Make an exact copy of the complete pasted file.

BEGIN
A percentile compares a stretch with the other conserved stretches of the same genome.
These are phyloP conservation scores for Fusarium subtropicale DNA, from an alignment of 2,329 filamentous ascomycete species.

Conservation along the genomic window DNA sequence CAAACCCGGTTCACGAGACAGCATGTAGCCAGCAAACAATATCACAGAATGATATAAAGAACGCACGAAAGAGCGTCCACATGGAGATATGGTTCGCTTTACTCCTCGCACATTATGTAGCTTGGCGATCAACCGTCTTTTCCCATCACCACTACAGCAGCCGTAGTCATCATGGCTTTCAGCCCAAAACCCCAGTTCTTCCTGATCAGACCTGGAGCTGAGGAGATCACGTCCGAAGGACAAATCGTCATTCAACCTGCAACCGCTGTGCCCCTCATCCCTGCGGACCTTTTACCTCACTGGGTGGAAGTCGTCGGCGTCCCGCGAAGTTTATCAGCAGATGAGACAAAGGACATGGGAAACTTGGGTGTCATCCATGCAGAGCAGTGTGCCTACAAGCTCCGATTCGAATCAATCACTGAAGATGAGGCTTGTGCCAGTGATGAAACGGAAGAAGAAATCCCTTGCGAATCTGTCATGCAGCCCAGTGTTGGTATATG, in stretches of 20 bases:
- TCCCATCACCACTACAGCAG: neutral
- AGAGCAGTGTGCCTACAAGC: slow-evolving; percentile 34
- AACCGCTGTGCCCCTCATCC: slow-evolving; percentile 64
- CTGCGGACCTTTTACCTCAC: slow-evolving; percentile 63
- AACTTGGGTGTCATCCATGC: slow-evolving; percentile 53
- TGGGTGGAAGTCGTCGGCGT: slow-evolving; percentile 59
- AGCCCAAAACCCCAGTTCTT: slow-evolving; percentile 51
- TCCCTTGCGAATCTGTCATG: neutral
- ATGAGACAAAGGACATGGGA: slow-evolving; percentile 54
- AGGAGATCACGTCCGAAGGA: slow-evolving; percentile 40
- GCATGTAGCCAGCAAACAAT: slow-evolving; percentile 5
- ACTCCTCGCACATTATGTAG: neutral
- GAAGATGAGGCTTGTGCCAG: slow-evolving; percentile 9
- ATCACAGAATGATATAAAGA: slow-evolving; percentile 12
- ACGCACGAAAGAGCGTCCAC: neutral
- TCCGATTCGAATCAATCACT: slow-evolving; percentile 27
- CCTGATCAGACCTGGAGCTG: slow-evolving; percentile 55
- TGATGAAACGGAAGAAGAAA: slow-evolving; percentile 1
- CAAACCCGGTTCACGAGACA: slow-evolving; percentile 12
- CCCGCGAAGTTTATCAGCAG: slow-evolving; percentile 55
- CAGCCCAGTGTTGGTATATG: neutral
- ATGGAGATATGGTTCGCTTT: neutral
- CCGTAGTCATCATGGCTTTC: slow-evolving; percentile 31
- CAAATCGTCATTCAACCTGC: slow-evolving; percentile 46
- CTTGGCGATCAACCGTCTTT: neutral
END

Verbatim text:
A percentile compares a stretch with the other conserved stretches of the same genome.
These are phyloP conservation scores for Fusarium subtropicale DNA, from an alignment of 2,329 filamentous ascomycete species.

Conservation along the genomic window DNA sequence CAAACCCGGTTCACGAGACAGCATGTAGCCAGCAAACAATATCACAGAATGATATAAAGAACGCACGAAAGAGCGTCCACATGGAGATATGGTTCGCTTTACTCCTCGCACATTATGTAGCTTGGCGATCAACCGTCTTTTCCCATCACCACTACAGCAGCCGTAGTCATCATGGCTTTCAGCCCAAAACCCCAGTTCTTCCTGATCAGACCTGGAGCTGAGGAGATCACGTCCGAAGGACAAATCGTCATTCAACCTGCAACCGCTGTGCCCCTCATCCCTGCGGACCTTTTACCTCACTGGGTGGAAGTCGTCGGCGTCCCGCGAAGTTTATCAGCAGATGAGACAAAGGACATGGGAAACTTGGGTGTCATCCATGCAGAGCAGTGTGCCTACAAGCTCCGATTCGAATCAATCACTGAAGATGAGGCTTGTGCCAGTGATGAAACGGAAGAAGAAATCCCTTGCGAATCTGTCATGCAGCCCAGTGTTGGTATATG, in stretches of 20 bases:
- TCCCATCACCACTACAGCAG: neutral
- AGAGCAGTGTGCCTACAAGC: slow-evolving; percentile 34
- AACCGCTGTGCCCCTCATCC: slow-evolving; percentile 64
- CTGCGGACCTTTTACCTCAC: slow-evolving; percentile 63
- AACTTGGGTGTCATCCATGC: slow-evolving; percentile 53
- TGGGTGGAAGTCGTCGGCGT: slow-evolving; percentile 59
- AGCCCAAAACCCCAGTTCTT: slow-evolving; percentile 51
- TCCCTTGCGAATCTGTCATG: neutral
- ATGAGACAAAGGACATGGGA: slow-evolving; percentile 54
- AGGAGATCACGTCCGAAGGA: slow-evolving; percentile 40
- GCATGTAGCCAGCAAACAAT: slow-evolving; percentile 5
- ACTCCTCGCACATTATGTAG: neutral
- GAAGATGAGGCTTGTGCCAG: slow-evolving; percentile 9
- ATCACAGAATGATATAAAGA: slow-evolving; percentile 12
- ACGCACGAAAGAGCGTCCAC: neutral
- TCCGATTCGAATCAATCACT: slow-evolving; percentile 27
- CCTGATCAGACCTGGAGCTG: slow-evolving; percentile 55
- TGATGAAACGGAAGAAGAAA: slow-evolving; percentile 1
- CAAACCCGGTTCACGAGACA: slow-evolving; percentile 12
- CCCGCGAAGTTTATCAGCAG: slow-evolving; percentile 55
- CAGCCCAGTGTTGGTATATG: neutral
- ATGGAGATATGGTTCGCTTT: neutral
- CCGTAGTCATCATGGCTTTC: slow-evolving; percentile 31
- CAAATCGTCATTCAACCTGC: slow-evolving; percentile 46
- CTTGGCGATCAACCGTCTTT: neutral